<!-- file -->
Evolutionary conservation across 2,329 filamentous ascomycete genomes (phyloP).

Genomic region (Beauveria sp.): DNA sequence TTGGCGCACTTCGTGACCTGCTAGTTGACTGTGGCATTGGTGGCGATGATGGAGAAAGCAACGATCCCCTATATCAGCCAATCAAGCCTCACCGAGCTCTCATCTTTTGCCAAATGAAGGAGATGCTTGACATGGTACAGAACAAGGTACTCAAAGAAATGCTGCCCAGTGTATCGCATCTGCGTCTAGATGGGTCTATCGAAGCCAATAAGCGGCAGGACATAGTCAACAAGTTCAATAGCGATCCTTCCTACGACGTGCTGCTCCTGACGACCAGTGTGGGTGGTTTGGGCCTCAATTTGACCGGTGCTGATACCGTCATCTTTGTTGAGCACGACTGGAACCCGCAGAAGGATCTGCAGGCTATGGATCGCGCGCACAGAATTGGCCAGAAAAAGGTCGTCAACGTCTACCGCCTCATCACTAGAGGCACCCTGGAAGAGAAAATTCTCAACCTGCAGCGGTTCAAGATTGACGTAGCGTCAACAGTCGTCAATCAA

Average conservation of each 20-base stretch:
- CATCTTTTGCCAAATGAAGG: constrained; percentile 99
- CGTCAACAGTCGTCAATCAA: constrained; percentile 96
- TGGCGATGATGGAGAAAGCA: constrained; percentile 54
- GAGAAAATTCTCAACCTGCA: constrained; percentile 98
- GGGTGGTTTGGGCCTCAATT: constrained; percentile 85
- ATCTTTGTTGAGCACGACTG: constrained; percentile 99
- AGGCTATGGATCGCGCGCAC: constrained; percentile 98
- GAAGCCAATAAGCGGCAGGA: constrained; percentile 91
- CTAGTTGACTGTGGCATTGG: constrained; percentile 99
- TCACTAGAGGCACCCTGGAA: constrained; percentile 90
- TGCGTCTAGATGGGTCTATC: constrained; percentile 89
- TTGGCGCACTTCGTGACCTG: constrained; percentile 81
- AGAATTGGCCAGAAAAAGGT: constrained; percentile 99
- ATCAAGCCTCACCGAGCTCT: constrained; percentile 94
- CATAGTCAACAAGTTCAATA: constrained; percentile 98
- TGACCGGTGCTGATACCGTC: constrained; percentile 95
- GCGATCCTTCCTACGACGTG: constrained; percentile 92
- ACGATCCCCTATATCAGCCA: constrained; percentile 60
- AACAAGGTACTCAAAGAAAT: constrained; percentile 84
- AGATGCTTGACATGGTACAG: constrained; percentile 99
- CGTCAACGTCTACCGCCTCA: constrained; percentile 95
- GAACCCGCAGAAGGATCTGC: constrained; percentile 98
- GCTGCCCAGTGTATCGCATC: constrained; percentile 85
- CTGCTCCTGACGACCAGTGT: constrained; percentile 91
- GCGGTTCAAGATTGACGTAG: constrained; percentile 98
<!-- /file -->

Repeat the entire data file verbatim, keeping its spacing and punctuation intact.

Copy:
Evolutionary conservation across 2,329 filamentous ascomycete genomes (phyloP).

Genomic region (Beauveria sp.): DNA sequence TTGGCGCACTTCGTGACCTGCTAGTTGACTGTGGCATTGGTGGCGATGATGGAGAAAGCAACGATCCCCTATATCAGCCAATCAAGCCTCACCGAGCTCTCATCTTTTGCCAAATGAAGGAGATGCTTGACATGGTACAGAACAAGGTACTCAAAGAAATGCTGCCCAGTGTATCGCATCTGCGTCTAGATGGGTCTATCGAAGCCAATAAGCGGCAGGACATAGTCAACAAGTTCAATAGCGATCCTTCCTACGACGTGCTGCTCCTGACGACCAGTGTGGGTGGTTTGGGCCTCAATTTGACCGGTGCTGATACCGTCATCTTTGTTGAGCACGACTGGAACCCGCAGAAGGATCTGCAGGCTATGGATCGCGCGCACAGAATTGGCCAGAAAAAGGTCGTCAACGTCTACCGCCTCATCACTAGAGGCACCCTGGAAGAGAAAATTCTCAACCTGCAGCGGTTCAAGATTGACGTAGCGTCAACAGTCGTCAATCAA

Average conservation of each 20-base stretch:
- CATCTTTTGCCAAATGAAGG: constrained; percentile 99
- CGTCAACAGTCGTCAATCAA: constrained; percentile 96
- TGGCGATGATGGAGAAAGCA: constrained; percentile 54
- GAGAAAATTCTCAACCTGCA: constrained; percentile 98
- GGGTGGTTTGGGCCTCAATT: constrained; percentile 85
- ATCTTTGTTGAGCACGACTG: constrained; percentile 99
- AGGCTATGGATCGCGCGCAC: constrained; percentile 98
- GAAGCCAATAAGCGGCAGGA: constrained; percentile 91
- CTAGTTGACTGTGGCATTGG: constrained; percentile 99
- TCACTAGAGGCACCCTGGAA: constrained; percentile 90
- TGCGTCTAGATGGGTCTATC: constrained; percentile 89
- TTGGCGCACTTCGTGACCTG: constrained; percentile 81
- AGAATTGGCCAGAAAAAGGT: constrained; percentile 99
- ATCAAGCCTCACCGAGCTCT: constrained; percentile 94
- CATAGTCAACAAGTTCAATA: constrained; percentile 98
- TGACCGGTGCTGATACCGTC: constrained; percentile 95
- GCGATCCTTCCTACGACGTG: constrained; percentile 92
- ACGATCCCCTATATCAGCCA: constrained; percentile 60
- AACAAGGTACTCAAAGAAAT: constrained; percentile 84
- AGATGCTTGACATGGTACAG: constrained; percentile 99
- CGTCAACGTCTACCGCCTCA: constrained; percentile 95
- GAACCCGCAGAAGGATCTGC: constrained; percentile 98
- GCTGCCCAGTGTATCGCATC: constrained; percentile 85
- CTGCTCCTGACGACCAGTGT: constrained; percentile 91
- GCGGTTCAAGATTGACGTAG: constrained; percentile 98